Title IX is a law created in 1972 prohibiting discrimination based on sex in education programs and activities that receive federal funding. In 2022, we’re celebrating the 50th anniversary of Title IX, an important milestone for women’s rights. This article will look at the timeline of Title IX and how it has evolved over the years.
June 1972: Congress passes Title IX.
May 1979: Individuals earn the right to sue educational institutions that they believe are in violation of Title IX.
December 1979: The Department of Health, Education, and Welfare introduces mandatory testing to determine an athletics program’s compliance with Title IX.
September 1980: Universities establish a grievance procedure for students to file sexual harassment complaints. This is after the female students of Yale filed a Title IX gender discrimination complaint against the university for sexual harassment.
February 1984: Title IX faces a setback after the Supreme Court declares that only the specific programs receiving federal funding must comply with Title IX and not the entire institution.
March 1988: In response to public outcry, Congress passes the Civil Rights Restoration Act, which overturns the Supreme Court’s decision in Grove City v. Bell and reaffirms Title IX’s reach across an entire institution.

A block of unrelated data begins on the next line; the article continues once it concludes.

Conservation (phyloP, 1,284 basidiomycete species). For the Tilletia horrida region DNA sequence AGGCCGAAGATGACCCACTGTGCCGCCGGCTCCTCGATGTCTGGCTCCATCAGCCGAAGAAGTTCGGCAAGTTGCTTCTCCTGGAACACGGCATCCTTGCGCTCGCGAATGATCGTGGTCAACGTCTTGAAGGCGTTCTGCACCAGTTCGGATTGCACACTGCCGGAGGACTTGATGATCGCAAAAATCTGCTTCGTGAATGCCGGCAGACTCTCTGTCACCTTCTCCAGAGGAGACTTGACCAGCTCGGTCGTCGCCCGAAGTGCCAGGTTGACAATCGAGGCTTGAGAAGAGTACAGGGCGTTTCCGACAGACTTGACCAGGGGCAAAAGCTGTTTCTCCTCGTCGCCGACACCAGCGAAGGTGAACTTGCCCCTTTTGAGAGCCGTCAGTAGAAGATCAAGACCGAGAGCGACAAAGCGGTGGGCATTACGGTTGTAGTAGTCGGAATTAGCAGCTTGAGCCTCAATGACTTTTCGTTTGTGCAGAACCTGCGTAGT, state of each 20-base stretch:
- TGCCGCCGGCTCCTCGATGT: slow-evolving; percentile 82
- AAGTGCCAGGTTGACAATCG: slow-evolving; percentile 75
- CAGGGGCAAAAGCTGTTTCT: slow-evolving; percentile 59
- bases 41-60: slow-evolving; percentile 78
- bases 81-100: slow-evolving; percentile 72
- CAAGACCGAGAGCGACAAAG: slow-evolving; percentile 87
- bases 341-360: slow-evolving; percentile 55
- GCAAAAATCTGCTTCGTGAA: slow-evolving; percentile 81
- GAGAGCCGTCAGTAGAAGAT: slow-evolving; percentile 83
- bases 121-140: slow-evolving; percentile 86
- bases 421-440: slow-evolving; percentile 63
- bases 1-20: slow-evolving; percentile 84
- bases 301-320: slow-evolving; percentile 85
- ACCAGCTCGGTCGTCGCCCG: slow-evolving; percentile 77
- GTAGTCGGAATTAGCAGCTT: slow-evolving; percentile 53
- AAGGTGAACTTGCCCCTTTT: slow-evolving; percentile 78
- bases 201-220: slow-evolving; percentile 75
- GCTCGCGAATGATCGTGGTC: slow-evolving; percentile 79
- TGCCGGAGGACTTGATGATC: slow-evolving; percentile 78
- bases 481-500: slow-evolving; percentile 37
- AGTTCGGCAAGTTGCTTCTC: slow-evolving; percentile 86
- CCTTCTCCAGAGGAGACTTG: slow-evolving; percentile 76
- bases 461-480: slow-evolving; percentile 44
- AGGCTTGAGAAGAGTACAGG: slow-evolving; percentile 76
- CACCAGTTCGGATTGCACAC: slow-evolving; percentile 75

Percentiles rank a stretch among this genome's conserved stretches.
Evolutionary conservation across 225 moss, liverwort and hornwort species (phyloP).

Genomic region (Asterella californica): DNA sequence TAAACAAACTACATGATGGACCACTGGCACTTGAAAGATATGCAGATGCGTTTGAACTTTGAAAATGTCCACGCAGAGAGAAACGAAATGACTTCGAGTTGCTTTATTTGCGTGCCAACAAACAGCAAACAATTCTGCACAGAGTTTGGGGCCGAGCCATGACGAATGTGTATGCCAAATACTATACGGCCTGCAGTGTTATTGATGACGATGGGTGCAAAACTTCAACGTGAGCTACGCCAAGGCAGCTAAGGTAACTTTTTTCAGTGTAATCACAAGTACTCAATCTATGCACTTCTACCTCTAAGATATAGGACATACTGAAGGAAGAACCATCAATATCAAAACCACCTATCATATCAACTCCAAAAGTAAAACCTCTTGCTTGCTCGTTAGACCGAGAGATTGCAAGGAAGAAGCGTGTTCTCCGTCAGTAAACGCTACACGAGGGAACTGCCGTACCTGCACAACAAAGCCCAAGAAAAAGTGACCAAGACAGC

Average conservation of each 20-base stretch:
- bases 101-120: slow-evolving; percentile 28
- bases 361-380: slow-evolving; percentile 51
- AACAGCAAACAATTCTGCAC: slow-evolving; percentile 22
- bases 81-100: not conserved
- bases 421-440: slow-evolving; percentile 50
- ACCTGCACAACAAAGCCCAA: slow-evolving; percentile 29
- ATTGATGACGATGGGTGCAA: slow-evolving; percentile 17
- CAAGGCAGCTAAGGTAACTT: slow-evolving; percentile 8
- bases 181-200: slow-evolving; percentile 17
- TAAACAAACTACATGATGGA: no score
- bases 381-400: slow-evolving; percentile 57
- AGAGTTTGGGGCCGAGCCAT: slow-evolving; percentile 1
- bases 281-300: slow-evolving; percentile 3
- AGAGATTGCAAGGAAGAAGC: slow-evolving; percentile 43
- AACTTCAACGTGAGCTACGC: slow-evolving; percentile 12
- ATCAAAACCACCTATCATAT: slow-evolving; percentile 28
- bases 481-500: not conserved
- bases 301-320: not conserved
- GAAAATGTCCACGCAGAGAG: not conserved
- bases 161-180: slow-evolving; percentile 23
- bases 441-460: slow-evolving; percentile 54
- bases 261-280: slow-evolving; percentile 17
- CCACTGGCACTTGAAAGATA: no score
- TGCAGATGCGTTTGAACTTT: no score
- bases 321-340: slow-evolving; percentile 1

February 1992: Title IX complainants gain the right to seek monetary damages in court.
October 1994: Through the Equity in Athletics Disclosure Act, colleges and universities must disclose gender-specific data on operating expenses, salaries, enrollment, and more.
March 1997: The Department of Education’s Office for Civil Rights requires that institutions take accountability by working to punish and prevent sexual harassment behaviors in their programs.
October 2002: In honor of its lead sponsor and author, the late Patsy T. Mink, Title IX is renamed “Patsy T. Mink Equal Opportunity in Education Act.”
March 2005: The Department of Education makes it easier for schools to deny opportunities and funding for women’s sports by allowing them to base their athletic programs around gender-specific survey responses from students.
April 2010: Under President Obama, the DoE of education reverses the 2005 decision policy.
April 2011: The Dear Colleague Letter is issued, urging institutions to proactively fight campus sexual assault.
April 2015: New guidelines require that institutions use the lowest standard of proof to determine whether the accused is guilty.
May 2016: Title IX now protects transgender students. They may also use bathrooms and lockers that align with their gender identity.
February 2017: Betsy DeVos repeals the 2016 guidelines around the treatment of transgender students.
September 2017: Under President Donald Trump, the Department of Education rescinds the Obama administration’s Title IX guidance on sexual assault.
May 2020: New regulations are released, reducing the rights of survivors and the responsibility of institutions.
April 2021: LGBTQ students file a lawsuit arguing that the religious exemptions from the Title IX regulations are unconstitutional.
June 2021: Title IX protection of transgender students is reaffirmed under Joe Biden.
December 2021: New Title IX regulations regarding the handling of sexual misconduct are scheduled to be announced in April 2022.